Does liking makeup make you a bad feminist? Probably not. No offense but asking the question may make you a so-so feminist. A real grown-up feminist wouldn’t ask. She’d follow her instincts and do what she enjoys. After all, she controls herself, no?

    • Lo

      I use makeup as clothing for my face. That doesn’t mean that I spackle on a thick mask every morning, but it does mean that I can go out feeling unexposed and even a bit decorated, from the neck up.

      I have to stress that this is me as an individual. I’m never going to tell other people to put on any level of makeup to avoid being ‘underdressed’. This is just what makeup feels like to me – a way to cover up some bits (hello dodgy skin) and show others off, same as clothing. I wouldn’t want it to be at all linked to gender – it’s insane that women are encouraged to wear makeup, and men discouraged.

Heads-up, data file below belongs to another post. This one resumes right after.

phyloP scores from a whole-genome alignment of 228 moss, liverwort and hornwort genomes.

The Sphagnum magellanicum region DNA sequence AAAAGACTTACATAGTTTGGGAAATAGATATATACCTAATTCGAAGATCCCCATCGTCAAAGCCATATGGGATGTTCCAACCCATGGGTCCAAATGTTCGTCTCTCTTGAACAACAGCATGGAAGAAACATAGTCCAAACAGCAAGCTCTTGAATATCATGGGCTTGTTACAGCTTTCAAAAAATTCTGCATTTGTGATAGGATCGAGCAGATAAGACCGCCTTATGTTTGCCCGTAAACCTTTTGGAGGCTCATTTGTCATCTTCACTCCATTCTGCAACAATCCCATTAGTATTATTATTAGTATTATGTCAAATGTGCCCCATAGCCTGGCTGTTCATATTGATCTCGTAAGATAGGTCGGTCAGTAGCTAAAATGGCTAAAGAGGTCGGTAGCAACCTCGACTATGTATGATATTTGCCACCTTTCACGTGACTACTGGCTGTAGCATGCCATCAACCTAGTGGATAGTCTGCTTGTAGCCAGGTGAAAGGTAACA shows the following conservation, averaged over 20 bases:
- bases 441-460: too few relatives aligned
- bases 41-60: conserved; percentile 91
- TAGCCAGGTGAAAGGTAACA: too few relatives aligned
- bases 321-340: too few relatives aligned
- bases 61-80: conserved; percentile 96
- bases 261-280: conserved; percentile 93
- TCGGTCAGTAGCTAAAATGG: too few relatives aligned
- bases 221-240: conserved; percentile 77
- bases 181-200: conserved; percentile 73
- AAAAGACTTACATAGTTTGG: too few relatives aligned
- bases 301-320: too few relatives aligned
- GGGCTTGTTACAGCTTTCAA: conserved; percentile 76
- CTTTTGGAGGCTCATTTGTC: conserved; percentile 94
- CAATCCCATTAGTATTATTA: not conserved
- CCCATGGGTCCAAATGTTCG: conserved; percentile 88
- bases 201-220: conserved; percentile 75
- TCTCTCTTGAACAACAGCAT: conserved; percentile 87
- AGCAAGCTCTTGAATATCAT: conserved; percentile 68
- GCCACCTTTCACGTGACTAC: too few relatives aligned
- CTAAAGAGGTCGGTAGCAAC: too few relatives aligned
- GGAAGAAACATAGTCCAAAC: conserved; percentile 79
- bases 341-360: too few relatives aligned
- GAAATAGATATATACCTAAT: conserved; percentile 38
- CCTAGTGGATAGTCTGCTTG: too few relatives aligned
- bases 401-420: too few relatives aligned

• Gena

      Oh, Hanna. I do NOT think that wearing makeup makes you a bad feminist. To me, the essence of feminism is freedom and equality and rejecting gender conventions that are designed to disempower us. Nowhere in that set of priorities is written “you cannot attempt to play with your own aesthetics.” Let’s try to remember that men attempt to beautify themselves in various ways, too, and that it is natural both to want to be aesthetically playful AND to want to attract sexual partners. Yes, this can become problematic when we wage war upon our own bodies in an attempt to be attractive, or forget our own definition of beauty so that we can bow to mens’ definitions of beauty, but I don’t think it’s inherently sinful from a feminist perspective to try on aesthetics that appeal to you. Indeed, it’s part of your personhood.

    • Markus

      I’m a guy (more or less) and I love makeup. The way it feels, smells and the way you can create art with it. What does that make me?